Higgins Pushes Back on Flight Safety Foundation’s Lax Position on Pilot Training Requirements
Congressman Brian Higgins (NY-26) is pushing back on a position paper recently released by the Flight Safety Foundation which suggests reducing the flight time requirements for new airline pilots.
Higgins responded, “There is no give-and-take on flight safety. Any effort to give up the flight safety improvements, based on lessons learned after Flight 3407 and recommendations made by professionals at the NTSB, threatens the lives of passengers. Families in our community know the pain of what happens when tired, inexperienced pilots step into the cockpit. We’ve successfully fought to protect other families from that pain and we’re not going back.”
The Flight Safety Foundation writes, “It cannot be assumed that critical skills and knowledge will be obtained only through hours in the air.” They go on to say, “Today’s outstanding safety record in commercial aviation is largely the result of a wide variety of diligent efforts by thousands of aviation professionals around the world…It is not the result of any one factor, including any particular change in the hours requirement for pilot experience.”
Colgan Air Flight 3407 crashed in Western New York on February 12, 2009, killing all aboard and one on the ground. The families of Flight 3407 victims turned their loss into advocacy. With their help, in 2010 Congress enacted landmark aviation safety reform and the strongest passenger protections to date. In the nearly nine years since, the United States has experienced zero commercial aviation fatalities on domestic airlines.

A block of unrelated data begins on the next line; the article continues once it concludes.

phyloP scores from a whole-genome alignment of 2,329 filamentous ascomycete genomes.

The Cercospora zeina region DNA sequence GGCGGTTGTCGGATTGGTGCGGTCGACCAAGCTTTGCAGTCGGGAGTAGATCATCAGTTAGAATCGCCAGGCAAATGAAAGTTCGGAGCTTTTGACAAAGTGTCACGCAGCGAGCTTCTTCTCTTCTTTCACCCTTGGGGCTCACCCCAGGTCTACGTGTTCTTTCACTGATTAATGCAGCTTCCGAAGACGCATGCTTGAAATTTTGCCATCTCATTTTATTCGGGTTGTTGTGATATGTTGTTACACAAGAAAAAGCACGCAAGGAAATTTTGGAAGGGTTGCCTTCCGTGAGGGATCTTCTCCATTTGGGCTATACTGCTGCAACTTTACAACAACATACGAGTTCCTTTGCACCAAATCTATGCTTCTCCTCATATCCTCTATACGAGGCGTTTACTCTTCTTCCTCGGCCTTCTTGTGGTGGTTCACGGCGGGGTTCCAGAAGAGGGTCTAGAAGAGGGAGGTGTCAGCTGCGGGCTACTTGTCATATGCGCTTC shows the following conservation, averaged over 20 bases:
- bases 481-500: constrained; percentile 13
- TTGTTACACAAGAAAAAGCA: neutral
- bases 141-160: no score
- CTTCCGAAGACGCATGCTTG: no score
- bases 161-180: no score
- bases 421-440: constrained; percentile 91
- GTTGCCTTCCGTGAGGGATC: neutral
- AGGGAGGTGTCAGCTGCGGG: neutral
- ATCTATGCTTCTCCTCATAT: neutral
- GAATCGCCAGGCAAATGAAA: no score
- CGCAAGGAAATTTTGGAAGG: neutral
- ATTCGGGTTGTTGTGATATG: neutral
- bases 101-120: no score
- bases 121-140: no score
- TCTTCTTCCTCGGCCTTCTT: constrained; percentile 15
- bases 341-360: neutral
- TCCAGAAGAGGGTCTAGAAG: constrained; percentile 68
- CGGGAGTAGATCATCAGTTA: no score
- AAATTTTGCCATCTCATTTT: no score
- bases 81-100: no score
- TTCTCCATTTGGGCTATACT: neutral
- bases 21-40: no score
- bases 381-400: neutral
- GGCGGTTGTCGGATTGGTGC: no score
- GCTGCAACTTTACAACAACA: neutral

Prior to the Flight 3407 tragedy, pilots with as few as 250 hours of flight time were being qualified to fly commercial airliners. The National Transportation Safety Board (NTSB), in their review of the incident, identified serious safety deficiencies within the regional airline industry, including exhausting schedules, inexperienced pilots and insufficient training. Comprehensive FAA Reauthorization legislation put new rules in place to prevent fatigue and implement new training standards including instruction on the prevention of aircraft stalls and the pilot qualification rule, which requires pilots to hold an Airline Transport Pilot certificate, typically attained through 1,500 hours of flight time.
The Federal Aviation Administration (FAA), including its funding and authority, is currently operating under an extension, with the FAA’s authorization set to expire on March 31, 2018. Congress must pass FAA reauthorization legislation before that deadline to continue FAA operations. Some in the airline industry, and now the Flight Safety Foundation, are advocating for provisions that roll back flight time requirements for new pilots.